No more than Barack Obama has Donald Trump put into words an official “doctrine” that guides his actions. If anything, he prizes his reputation for unpredictability. The closest he has come is to assert the principle of “America First,” which can mean many things, none of them good. If we define America First as America versus the world, America loses. The world is too large and too interconnected for that to work. If we define America First as America withdraws from the world, America loses. Our economy is too interconnected and the world is too interdependent for that to be an option. (If you want to compare the effects of working within the world economy against removing yourself from it, compare South Korea to North Korea.) If America First means America bullies the world, America loses. We lose friends and allies, while giving potential enemies a common target to unite against. So what is the “Trump Doctrine”? Judging from the pattern of American actions, it is simply to reverse whatever Obama has accomplished. If the Obama Doctrine boils down to “don’t do stupid shit,” then the Trump Doctrine is the logical rejection of that: “do stupid shit.”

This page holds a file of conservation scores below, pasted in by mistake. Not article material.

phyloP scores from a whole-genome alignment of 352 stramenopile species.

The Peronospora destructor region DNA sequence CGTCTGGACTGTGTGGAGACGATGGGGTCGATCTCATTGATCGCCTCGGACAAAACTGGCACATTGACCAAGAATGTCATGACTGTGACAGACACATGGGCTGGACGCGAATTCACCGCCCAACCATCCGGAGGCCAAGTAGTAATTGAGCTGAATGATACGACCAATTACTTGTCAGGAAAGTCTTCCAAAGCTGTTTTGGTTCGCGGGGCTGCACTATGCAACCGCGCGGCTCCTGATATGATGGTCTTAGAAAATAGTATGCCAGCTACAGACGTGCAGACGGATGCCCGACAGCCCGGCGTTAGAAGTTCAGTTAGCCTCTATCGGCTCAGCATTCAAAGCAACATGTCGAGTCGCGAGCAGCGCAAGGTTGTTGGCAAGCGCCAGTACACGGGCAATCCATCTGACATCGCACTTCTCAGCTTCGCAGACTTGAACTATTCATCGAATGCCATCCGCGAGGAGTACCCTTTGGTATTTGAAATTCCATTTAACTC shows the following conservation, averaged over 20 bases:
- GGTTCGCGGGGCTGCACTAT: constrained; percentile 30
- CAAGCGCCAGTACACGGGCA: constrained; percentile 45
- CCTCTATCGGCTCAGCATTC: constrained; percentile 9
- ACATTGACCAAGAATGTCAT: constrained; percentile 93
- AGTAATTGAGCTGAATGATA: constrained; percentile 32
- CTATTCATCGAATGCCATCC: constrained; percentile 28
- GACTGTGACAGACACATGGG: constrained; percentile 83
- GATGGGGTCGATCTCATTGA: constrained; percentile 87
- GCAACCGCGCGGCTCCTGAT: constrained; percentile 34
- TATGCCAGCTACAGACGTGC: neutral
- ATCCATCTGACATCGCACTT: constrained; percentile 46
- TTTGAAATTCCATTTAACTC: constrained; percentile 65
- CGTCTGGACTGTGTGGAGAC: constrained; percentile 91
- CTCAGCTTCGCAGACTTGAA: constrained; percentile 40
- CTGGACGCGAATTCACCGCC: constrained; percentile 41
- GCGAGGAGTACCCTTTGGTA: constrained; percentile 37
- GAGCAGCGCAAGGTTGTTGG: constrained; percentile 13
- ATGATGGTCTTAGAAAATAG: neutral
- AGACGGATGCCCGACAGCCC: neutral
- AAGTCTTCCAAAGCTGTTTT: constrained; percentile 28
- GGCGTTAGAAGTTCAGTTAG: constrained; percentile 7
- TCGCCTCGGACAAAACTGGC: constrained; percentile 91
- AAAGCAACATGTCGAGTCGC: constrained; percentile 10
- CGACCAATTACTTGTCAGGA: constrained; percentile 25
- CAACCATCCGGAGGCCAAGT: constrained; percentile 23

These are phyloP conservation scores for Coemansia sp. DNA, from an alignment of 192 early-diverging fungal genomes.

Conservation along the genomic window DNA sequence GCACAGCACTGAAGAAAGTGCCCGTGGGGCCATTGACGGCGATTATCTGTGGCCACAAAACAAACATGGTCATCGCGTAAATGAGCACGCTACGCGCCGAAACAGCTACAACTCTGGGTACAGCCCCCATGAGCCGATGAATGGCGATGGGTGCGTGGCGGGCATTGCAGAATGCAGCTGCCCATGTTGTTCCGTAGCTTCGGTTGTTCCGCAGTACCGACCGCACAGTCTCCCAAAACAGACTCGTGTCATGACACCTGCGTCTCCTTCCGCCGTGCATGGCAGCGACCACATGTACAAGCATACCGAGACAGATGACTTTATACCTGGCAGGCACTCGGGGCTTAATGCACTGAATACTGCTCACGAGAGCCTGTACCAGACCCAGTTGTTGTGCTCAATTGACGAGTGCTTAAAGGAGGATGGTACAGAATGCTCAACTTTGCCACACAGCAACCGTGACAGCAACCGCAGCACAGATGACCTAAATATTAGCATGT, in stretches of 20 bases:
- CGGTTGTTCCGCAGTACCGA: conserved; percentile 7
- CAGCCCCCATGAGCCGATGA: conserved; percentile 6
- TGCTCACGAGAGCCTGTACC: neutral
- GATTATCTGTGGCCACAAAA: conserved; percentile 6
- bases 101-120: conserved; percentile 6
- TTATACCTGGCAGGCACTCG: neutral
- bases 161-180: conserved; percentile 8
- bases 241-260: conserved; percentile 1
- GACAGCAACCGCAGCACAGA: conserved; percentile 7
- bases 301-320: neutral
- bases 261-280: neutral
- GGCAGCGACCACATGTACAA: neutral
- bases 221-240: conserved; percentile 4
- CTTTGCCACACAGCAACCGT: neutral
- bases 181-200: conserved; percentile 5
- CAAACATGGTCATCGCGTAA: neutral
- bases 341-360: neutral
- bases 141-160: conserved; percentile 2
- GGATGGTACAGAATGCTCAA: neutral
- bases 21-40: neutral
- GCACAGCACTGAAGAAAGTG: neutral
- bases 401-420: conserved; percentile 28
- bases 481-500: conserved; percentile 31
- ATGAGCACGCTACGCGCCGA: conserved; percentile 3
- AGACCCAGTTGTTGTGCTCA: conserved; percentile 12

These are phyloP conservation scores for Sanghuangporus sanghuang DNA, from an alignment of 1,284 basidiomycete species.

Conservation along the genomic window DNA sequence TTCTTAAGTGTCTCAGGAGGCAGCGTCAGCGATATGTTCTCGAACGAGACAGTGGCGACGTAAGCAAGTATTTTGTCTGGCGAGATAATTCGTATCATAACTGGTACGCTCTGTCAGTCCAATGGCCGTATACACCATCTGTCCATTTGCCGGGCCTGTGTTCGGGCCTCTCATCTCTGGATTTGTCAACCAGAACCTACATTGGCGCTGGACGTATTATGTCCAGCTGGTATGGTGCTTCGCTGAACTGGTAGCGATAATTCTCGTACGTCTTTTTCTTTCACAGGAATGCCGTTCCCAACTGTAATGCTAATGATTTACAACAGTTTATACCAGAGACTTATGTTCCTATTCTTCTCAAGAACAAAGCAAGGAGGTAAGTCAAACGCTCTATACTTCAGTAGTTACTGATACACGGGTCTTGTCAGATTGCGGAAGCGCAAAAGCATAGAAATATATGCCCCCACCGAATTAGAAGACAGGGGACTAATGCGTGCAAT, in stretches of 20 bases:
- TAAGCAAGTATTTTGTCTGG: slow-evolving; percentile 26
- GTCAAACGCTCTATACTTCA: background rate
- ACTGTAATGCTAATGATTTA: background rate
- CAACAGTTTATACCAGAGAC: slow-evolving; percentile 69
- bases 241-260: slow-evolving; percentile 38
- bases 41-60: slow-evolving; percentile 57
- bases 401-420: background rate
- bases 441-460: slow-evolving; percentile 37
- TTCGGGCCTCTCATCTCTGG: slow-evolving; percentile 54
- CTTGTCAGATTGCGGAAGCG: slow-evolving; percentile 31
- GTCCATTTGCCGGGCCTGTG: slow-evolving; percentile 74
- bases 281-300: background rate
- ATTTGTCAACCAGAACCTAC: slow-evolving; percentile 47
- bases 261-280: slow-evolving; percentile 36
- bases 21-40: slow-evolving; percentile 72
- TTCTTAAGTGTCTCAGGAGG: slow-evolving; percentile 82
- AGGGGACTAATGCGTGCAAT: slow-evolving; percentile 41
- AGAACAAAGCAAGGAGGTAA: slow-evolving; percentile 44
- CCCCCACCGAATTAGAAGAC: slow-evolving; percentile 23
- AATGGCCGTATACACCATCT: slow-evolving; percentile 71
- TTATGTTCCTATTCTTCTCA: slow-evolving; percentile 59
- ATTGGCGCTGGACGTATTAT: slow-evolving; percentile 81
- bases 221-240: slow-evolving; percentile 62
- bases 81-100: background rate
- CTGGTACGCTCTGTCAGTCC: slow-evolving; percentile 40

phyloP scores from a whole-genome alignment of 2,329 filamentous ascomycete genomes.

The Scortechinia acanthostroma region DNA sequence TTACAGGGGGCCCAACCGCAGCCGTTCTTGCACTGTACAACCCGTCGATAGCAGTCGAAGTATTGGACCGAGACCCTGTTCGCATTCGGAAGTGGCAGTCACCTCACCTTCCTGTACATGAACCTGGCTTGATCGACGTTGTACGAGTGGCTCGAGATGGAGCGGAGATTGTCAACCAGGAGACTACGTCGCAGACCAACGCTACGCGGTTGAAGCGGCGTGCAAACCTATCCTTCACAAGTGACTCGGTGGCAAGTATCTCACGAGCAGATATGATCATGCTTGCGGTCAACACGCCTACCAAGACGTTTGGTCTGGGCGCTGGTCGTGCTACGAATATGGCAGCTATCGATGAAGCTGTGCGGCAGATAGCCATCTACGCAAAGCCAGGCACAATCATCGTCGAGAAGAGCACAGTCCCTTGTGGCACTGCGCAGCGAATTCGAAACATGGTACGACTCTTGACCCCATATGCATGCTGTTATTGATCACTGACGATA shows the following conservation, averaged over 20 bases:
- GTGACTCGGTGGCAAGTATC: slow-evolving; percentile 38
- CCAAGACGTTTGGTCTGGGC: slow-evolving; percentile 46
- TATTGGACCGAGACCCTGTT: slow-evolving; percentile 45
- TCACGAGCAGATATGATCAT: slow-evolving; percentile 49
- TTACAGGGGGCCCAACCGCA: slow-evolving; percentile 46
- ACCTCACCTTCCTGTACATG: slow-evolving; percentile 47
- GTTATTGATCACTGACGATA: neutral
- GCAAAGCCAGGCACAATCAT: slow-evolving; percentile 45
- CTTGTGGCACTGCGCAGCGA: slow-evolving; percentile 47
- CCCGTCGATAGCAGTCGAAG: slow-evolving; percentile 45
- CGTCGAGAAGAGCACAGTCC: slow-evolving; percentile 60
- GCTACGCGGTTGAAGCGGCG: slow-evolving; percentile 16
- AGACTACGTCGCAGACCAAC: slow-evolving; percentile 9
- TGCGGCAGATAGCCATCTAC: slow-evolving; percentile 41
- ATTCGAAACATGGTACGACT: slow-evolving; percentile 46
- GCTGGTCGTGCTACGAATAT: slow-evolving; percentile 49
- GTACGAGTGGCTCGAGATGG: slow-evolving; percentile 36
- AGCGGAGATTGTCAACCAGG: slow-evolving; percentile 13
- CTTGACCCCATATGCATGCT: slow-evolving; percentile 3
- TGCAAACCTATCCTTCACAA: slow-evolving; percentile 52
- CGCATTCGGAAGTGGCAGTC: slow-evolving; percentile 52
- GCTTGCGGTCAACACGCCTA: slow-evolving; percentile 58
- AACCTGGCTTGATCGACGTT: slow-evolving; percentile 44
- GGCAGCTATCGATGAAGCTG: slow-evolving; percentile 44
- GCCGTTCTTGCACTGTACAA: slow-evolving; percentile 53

On Friday, January 3rd, President Donald Trump authorized a drone strike against a convoy in Bagdad, Iraq, to kill Iranian General Qassim Suleimani, the celebrated Commander of the Quds Force of the Islamic Revolutionary Guard Corps, the unit specializing in military intelligence, unconventional warfare, extraterritorial operations, and support for non-state actors. Quds Force allies include Hezbollah in Lebanon, Hamas and the Palestinian Islamic Jihad in the Gaza Strip and the West Bank, Shia militias in Syria, Afghanistan, and Iraq, and the Houthi of Yemen. The Quds Force also has allies in North Korea, China, Russia, Cuba, and the Palestinian Authority. It has fought in the Iran-Iraq War, the Lebanon War of 1982, the South Lebanon conflict, and against the Islamic State. Its leader was generally seen as the second most influential role in the Iranian government. A Hellfire missile blew up his convoy at the Baghdad Airport, killing him and nine others.